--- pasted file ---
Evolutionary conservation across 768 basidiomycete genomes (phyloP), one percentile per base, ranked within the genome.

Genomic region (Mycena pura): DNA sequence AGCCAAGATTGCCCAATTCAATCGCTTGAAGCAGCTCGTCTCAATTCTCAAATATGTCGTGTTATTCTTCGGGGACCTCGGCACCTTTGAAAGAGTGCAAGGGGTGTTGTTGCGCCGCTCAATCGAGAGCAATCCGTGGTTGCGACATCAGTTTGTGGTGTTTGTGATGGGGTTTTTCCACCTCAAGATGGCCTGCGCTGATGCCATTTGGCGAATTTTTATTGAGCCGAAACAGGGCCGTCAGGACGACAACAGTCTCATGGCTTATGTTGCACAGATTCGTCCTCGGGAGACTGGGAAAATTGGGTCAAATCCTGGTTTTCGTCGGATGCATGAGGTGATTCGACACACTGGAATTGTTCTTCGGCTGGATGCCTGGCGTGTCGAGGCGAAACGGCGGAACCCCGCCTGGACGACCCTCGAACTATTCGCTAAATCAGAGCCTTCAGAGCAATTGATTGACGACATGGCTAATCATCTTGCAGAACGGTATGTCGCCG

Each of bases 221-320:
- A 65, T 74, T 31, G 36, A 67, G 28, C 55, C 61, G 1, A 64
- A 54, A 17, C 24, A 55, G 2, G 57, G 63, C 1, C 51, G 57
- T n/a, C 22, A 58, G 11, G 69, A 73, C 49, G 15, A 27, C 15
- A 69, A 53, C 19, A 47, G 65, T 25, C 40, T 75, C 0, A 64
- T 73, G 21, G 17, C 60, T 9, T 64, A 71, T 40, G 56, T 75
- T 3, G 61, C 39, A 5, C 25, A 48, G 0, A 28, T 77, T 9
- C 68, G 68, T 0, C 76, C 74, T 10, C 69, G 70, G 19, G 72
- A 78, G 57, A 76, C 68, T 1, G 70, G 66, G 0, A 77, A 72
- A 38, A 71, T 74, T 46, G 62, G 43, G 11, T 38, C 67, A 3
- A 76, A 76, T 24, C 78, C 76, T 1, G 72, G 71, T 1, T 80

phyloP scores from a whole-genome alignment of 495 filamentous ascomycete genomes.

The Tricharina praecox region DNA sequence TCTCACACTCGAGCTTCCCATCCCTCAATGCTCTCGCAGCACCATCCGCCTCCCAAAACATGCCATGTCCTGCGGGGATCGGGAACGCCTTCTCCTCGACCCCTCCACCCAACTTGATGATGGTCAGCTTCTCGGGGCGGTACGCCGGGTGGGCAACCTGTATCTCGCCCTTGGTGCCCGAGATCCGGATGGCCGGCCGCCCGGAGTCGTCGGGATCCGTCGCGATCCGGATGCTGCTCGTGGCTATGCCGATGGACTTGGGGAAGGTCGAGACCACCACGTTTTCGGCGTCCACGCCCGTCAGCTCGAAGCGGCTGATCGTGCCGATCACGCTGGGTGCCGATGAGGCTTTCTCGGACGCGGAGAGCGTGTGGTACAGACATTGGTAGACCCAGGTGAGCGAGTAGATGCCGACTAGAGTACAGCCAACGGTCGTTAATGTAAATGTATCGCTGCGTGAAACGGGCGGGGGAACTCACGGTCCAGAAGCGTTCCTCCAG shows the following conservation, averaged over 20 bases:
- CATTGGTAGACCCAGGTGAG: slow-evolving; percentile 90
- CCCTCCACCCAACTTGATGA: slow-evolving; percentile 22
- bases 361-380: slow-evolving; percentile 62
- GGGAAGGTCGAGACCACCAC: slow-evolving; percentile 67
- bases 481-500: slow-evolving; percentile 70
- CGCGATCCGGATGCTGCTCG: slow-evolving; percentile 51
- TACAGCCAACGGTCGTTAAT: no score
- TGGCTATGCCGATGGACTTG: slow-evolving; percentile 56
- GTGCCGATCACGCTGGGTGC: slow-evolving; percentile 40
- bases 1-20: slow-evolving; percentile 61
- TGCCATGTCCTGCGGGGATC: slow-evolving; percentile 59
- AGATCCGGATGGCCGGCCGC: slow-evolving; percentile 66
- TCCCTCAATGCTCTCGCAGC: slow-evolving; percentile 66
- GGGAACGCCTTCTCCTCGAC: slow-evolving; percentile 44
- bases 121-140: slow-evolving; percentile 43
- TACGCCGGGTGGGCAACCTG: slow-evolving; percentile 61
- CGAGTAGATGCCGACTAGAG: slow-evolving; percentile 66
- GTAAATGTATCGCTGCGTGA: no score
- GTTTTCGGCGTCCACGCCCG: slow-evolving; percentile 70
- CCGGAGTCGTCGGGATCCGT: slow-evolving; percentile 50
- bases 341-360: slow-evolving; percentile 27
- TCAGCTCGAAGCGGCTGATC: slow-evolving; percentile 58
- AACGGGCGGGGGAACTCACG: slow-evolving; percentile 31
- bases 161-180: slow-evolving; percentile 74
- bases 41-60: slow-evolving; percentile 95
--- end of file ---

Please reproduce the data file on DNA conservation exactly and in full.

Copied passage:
Evolutionary conservation across 768 basidiomycete genomes (phyloP), one percentile per base, ranked within the genome.

Genomic region (Mycena pura): DNA sequence AGCCAAGATTGCCCAATTCAATCGCTTGAAGCAGCTCGTCTCAATTCTCAAATATGTCGTGTTATTCTTCGGGGACCTCGGCACCTTTGAAAGAGTGCAAGGGGTGTTGTTGCGCCGCTCAATCGAGAGCAATCCGTGGTTGCGACATCAGTTTGTGGTGTTTGTGATGGGGTTTTTCCACCTCAAGATGGCCTGCGCTGATGCCATTTGGCGAATTTTTATTGAGCCGAAACAGGGCCGTCAGGACGACAACAGTCTCATGGCTTATGTTGCACAGATTCGTCCTCGGGAGACTGGGAAAATTGGGTCAAATCCTGGTTTTCGTCGGATGCATGAGGTGATTCGACACACTGGAATTGTTCTTCGGCTGGATGCCTGGCGTGTCGAGGCGAAACGGCGGAACCCCGCCTGGACGACCCTCGAACTATTCGCTAAATCAGAGCCTTCAGAGCAATTGATTGACGACATGGCTAATCATCTTGCAGAACGGTATGTCGCCG

Each of bases 221-320:
- A 65, T 74, T 31, G 36, A 67, G 28, C 55, C 61, G 1, A 64
- A 54, A 17, C 24, A 55, G 2, G 57, G 63, C 1, C 51, G 57
- T n/a, C 22, A 58, G 11, G 69, A 73, C 49, G 15, A 27, C 15
- A 69, A 53, C 19, A 47, G 65, T 25, C 40, T 75, C 0, A 64
- T 73, G 21, G 17, C 60, T 9, T 64, A 71, T 40, G 56, T 75
- T 3, G 61, C 39, A 5, C 25, A 48, G 0, A 28, T 77, T 9
- C 68, G 68, T 0, C 76, C 74, T 10, C 69, G 70, G 19, G 72
- A 78, G 57, A 76, C 68, T 1, G 70, G 66, G 0, A 77, A 72
- A 38, A 71, T 74, T 46, G 62, G 43, G 11, T 38, C 67, A 3
- A 76, A 76, T 24, C 78, C 76, T 1, G 72, G 71, T 1, T 80

phyloP scores from a whole-genome alignment of 495 filamentous ascomycete genomes.

The Tricharina praecox region DNA sequence TCTCACACTCGAGCTTCCCATCCCTCAATGCTCTCGCAGCACCATCCGCCTCCCAAAACATGCCATGTCCTGCGGGGATCGGGAACGCCTTCTCCTCGACCCCTCCACCCAACTTGATGATGGTCAGCTTCTCGGGGCGGTACGCCGGGTGGGCAACCTGTATCTCGCCCTTGGTGCCCGAGATCCGGATGGCCGGCCGCCCGGAGTCGTCGGGATCCGTCGCGATCCGGATGCTGCTCGTGGCTATGCCGATGGACTTGGGGAAGGTCGAGACCACCACGTTTTCGGCGTCCACGCCCGTCAGCTCGAAGCGGCTGATCGTGCCGATCACGCTGGGTGCCGATGAGGCTTTCTCGGACGCGGAGAGCGTGTGGTACAGACATTGGTAGACCCAGGTGAGCGAGTAGATGCCGACTAGAGTACAGCCAACGGTCGTTAATGTAAATGTATCGCTGCGTGAAACGGGCGGGGGAACTCACGGTCCAGAAGCGTTCCTCCAG shows the following conservation, averaged over 20 bases:
- CATTGGTAGACCCAGGTGAG: slow-evolving; percentile 90
- CCCTCCACCCAACTTGATGA: slow-evolving; percentile 22
- bases 361-380: slow-evolving; percentile 62
- GGGAAGGTCGAGACCACCAC: slow-evolving; percentile 67
- bases 481-500: slow-evolving; percentile 70
- CGCGATCCGGATGCTGCTCG: slow-evolving; percentile 51
- TACAGCCAACGGTCGTTAAT: no score
- TGGCTATGCCGATGGACTTG: slow-evolving; percentile 56
- GTGCCGATCACGCTGGGTGC: slow-evolving; percentile 40
- bases 1-20: slow-evolving; percentile 61
- TGCCATGTCCTGCGGGGATC: slow-evolving; percentile 59
- AGATCCGGATGGCCGGCCGC: slow-evolving; percentile 66
- TCCCTCAATGCTCTCGCAGC: slow-evolving; percentile 66
- GGGAACGCCTTCTCCTCGAC: slow-evolving; percentile 44
- bases 121-140: slow-evolving; percentile 43
- TACGCCGGGTGGGCAACCTG: slow-evolving; percentile 61
- CGAGTAGATGCCGACTAGAG: slow-evolving; percentile 66
- GTAAATGTATCGCTGCGTGA: no score
- GTTTTCGGCGTCCACGCCCG: slow-evolving; percentile 70
- CCGGAGTCGTCGGGATCCGT: slow-evolving; percentile 50
- bases 341-360: slow-evolving; percentile 27
- TCAGCTCGAAGCGGCTGATC: slow-evolving; percentile 58
- AACGGGCGGGGGAACTCACG: slow-evolving; percentile 31
- bases 161-180: slow-evolving; percentile 74
- bases 41-60: slow-evolving; percentile 95